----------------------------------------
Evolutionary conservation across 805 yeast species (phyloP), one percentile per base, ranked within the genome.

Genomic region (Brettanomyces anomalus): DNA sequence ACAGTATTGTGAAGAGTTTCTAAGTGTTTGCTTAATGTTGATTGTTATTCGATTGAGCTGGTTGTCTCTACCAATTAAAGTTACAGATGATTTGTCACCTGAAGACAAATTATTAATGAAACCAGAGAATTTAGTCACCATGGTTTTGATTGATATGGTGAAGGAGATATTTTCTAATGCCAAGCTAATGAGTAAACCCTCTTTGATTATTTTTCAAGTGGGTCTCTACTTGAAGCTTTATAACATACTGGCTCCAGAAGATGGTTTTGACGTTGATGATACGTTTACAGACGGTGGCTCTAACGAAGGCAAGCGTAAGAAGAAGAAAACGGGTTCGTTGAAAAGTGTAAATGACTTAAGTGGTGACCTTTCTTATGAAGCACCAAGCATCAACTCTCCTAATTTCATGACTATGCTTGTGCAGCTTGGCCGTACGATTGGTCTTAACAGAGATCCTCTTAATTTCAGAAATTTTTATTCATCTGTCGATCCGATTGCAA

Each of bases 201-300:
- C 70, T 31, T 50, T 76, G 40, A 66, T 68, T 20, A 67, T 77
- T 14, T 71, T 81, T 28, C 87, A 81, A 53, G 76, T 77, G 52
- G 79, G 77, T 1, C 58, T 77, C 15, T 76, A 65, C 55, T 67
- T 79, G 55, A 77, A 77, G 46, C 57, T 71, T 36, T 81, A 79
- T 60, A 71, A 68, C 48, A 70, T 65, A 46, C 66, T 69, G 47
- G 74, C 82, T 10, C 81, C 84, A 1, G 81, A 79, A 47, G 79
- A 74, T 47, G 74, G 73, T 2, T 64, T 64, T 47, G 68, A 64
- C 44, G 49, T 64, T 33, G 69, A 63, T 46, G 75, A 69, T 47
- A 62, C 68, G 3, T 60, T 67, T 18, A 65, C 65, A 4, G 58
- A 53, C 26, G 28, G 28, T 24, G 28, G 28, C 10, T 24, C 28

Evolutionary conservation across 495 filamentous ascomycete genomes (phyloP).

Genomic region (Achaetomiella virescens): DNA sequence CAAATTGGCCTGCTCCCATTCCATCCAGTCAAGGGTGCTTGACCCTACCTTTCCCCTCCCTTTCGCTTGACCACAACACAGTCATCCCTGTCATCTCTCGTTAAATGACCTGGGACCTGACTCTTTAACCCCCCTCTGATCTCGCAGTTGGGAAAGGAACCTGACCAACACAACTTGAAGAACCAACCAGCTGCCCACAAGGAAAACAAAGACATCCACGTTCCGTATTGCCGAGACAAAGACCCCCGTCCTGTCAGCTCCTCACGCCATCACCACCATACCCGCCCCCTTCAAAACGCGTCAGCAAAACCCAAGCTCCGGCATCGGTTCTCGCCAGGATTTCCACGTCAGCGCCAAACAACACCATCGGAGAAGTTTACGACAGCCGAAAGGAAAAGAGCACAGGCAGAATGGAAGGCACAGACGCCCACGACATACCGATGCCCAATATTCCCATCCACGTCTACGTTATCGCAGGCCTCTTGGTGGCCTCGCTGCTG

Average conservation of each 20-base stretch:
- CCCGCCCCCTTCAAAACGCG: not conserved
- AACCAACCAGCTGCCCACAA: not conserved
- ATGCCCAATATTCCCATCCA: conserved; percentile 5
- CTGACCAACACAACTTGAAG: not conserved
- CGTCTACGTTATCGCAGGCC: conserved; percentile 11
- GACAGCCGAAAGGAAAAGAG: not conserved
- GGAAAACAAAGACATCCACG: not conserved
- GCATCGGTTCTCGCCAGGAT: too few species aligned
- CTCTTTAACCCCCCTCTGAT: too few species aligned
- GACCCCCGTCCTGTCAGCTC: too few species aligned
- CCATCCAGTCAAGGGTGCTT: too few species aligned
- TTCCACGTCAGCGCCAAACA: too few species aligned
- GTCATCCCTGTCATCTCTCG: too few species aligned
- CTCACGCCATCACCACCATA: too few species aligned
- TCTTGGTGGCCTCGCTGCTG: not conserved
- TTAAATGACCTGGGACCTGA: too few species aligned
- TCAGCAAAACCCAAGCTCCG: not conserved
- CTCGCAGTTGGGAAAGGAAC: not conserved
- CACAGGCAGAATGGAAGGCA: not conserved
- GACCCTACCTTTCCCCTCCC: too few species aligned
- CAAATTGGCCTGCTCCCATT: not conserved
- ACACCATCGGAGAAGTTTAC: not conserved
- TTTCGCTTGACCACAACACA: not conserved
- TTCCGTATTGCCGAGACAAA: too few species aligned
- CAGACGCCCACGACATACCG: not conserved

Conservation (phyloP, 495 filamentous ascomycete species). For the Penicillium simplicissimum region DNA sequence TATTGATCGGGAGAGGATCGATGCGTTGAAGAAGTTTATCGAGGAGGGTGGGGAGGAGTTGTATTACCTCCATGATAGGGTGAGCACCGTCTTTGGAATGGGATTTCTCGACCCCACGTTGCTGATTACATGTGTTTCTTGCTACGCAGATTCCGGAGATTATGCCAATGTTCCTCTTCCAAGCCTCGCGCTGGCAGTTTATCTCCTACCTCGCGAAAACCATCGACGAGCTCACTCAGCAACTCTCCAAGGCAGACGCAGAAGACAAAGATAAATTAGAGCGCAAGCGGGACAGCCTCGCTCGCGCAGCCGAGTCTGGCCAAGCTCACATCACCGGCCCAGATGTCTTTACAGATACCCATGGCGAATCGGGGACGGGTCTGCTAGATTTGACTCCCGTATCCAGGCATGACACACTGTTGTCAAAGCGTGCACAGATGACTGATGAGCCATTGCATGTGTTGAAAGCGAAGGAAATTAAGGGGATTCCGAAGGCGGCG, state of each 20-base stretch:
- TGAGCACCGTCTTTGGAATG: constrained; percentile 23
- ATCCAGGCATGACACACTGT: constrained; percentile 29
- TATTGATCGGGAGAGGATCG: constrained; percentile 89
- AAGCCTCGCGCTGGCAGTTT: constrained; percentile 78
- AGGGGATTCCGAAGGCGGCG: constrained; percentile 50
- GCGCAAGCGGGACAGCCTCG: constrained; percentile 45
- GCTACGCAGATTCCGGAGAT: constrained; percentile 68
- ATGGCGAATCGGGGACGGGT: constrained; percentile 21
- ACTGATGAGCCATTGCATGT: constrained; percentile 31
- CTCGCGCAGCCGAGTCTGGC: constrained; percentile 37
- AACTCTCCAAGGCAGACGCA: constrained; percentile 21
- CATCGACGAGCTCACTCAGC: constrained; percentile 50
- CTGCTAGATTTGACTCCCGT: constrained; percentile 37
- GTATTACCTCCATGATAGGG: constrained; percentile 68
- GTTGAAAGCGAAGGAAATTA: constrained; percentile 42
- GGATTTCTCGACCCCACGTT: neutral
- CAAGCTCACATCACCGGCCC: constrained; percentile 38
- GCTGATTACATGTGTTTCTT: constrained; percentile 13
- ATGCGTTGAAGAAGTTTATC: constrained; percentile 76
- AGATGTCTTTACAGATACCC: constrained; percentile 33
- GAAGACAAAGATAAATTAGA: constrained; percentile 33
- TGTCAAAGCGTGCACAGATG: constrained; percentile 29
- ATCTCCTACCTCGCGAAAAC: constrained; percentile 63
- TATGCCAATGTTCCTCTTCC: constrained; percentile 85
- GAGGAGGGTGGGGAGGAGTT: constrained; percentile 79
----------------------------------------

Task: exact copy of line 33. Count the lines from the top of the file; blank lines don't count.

- TCAGCAAAACCCAAGCTCCG: not conserved